Dismiss Notice
Join Physics Forums Today!
The friendliest, high quality science and math community on the planet! Everyone who loves science is here!

What happens during a change in orbital state?

  1. Nov 21, 2008 #1
    Consider a hydrogen atom with an electron in some excited state. Now, in order for an electron to drop to a lower state, a photon of a specified energy, which is determined by the energy difference of the two states, must be emitted.

    Do we know what happens to the electron during this transition? Does the electron physically move to the lower state in a manner that is possibly governed by the laws of relativity? Or, does the electron at the higher energy state cease to exist and a "new" electron comes into existence at the lower energy state in a manner that might be instantaneous? Also, does the emitted photon have a preferential direction, and if so, what determines it?
  2. jcsd
  3. Nov 21, 2008 #2
    I can't say what actually happens however the electron certainly changes states in a classical way, it must move over space in order to produce a photon, since that is the definition of the photon. It would not be light if it was just two static points of EM.

    When an electron moves from one point to another it creates half of the complete occilation of an electromagnetic wave, which would be your photon.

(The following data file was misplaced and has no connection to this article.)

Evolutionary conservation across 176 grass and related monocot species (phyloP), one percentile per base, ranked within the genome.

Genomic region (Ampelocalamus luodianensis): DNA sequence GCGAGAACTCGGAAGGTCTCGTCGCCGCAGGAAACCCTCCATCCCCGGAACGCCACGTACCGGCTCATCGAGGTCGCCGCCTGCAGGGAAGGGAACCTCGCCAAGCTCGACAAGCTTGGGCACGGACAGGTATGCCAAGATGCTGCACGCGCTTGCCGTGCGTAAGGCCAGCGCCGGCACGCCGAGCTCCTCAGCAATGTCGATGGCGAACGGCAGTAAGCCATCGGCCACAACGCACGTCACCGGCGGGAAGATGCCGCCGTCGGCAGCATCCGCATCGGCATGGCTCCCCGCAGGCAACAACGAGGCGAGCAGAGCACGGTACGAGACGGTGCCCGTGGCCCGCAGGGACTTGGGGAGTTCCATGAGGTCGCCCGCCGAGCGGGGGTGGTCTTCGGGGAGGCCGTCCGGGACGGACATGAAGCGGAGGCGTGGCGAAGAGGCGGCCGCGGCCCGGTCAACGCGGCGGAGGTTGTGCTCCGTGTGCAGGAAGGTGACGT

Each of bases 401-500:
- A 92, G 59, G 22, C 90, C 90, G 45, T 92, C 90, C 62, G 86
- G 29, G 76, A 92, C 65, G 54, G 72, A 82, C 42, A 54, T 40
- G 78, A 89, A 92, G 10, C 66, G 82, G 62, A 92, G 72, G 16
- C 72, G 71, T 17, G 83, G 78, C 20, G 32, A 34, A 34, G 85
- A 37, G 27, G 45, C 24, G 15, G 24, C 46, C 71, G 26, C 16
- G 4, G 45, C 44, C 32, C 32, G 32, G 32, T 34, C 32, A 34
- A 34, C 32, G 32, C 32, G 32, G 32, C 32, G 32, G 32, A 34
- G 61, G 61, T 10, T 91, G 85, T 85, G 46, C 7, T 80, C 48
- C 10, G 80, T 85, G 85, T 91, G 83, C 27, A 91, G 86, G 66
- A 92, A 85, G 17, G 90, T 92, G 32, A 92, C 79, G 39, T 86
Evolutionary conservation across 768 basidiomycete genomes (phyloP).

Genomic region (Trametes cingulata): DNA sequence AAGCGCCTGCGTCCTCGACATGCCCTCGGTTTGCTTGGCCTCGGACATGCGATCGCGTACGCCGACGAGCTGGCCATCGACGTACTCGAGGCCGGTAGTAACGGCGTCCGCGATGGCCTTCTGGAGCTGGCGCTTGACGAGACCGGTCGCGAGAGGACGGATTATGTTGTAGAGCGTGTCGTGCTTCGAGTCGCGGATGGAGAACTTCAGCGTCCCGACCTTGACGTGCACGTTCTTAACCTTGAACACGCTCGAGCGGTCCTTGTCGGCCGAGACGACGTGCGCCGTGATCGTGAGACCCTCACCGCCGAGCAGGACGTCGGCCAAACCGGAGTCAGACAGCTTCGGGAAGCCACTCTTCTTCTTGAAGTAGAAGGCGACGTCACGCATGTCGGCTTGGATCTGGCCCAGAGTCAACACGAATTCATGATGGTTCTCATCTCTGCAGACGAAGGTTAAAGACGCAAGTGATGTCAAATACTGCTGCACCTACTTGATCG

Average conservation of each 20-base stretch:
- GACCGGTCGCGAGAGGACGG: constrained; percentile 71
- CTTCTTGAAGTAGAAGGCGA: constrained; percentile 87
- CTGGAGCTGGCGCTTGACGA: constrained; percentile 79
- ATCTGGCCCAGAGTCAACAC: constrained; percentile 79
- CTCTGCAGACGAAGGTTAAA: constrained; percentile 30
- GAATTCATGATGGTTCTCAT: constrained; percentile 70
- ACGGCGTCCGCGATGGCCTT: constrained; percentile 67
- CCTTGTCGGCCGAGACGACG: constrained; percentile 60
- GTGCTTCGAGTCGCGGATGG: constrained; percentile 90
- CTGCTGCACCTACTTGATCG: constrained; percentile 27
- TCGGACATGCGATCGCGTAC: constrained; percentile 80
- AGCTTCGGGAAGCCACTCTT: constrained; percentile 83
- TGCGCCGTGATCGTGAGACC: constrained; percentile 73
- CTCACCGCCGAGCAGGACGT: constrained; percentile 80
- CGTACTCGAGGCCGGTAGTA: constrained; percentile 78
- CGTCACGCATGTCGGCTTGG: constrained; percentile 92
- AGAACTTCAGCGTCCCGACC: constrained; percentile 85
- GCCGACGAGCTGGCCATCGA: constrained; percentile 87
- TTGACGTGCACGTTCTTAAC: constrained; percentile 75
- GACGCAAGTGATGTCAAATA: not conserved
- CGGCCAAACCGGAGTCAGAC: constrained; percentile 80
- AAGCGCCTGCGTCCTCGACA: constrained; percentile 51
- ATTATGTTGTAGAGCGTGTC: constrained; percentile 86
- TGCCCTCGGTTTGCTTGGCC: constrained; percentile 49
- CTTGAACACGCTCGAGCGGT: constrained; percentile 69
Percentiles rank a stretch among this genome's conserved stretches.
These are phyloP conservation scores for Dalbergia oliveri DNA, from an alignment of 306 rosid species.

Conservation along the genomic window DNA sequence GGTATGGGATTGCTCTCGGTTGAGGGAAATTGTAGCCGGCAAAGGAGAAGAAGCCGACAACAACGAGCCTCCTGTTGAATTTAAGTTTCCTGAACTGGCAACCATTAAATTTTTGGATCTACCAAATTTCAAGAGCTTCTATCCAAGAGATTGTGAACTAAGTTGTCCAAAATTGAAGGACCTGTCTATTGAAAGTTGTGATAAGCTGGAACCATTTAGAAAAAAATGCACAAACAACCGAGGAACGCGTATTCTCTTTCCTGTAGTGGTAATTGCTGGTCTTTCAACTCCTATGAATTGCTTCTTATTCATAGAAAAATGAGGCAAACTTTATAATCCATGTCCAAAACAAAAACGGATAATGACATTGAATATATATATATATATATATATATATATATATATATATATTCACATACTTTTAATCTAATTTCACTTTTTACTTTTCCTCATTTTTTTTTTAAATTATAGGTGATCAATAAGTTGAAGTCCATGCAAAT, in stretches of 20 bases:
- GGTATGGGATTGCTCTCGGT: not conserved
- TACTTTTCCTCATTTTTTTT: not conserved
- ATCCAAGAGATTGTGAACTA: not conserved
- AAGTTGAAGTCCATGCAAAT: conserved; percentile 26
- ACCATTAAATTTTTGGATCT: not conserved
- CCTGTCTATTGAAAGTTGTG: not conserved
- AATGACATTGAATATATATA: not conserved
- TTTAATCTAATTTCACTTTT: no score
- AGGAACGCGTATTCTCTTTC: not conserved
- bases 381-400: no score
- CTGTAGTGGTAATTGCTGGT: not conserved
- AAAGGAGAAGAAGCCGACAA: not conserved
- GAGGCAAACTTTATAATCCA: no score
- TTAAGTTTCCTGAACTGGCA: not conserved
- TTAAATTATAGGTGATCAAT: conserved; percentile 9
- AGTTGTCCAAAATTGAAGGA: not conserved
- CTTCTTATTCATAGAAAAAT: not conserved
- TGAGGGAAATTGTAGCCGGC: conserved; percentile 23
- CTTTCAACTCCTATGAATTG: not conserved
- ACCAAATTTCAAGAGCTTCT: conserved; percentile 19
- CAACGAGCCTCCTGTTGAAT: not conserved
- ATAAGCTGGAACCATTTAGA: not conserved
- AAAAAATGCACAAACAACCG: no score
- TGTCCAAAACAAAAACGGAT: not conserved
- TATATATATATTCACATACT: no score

The highest strength of the electromagnetic wave's propogation (the direction the light woul d be emited) would be perpendicular to the movement of the electron, it would not emit any light in the direction it is moving.
  4. Nov 21, 2008 #3


    User Avatar

    Staff: Mentor

    First, the very notion of the electron "moving" from one position (x,y,z) to another in a classical-like trajectory is questionable in QM. This notion exists only in some interpretations of QM, e.g. the Bohmian interpretation. Even in the Bohmian interpretation the trajectories are rather weird by classical standards.

    Second, the probability distributions for the initial and final states overlap in position to some extent, so there is no need for the electron to "move" in that way during the transition. Don't think in terms of well-defined circular or elliptical orbits as in the Bohr-Sommerfeld model which has been obsolete for about eighty years! The expectation value of the position (i.e. the average value of the position for the entire wave function) is different before and after, but that's another matter.
Know someone interested in this topic? Share this thread via Reddit, Google+, Twitter, or Facebook

Have something to add?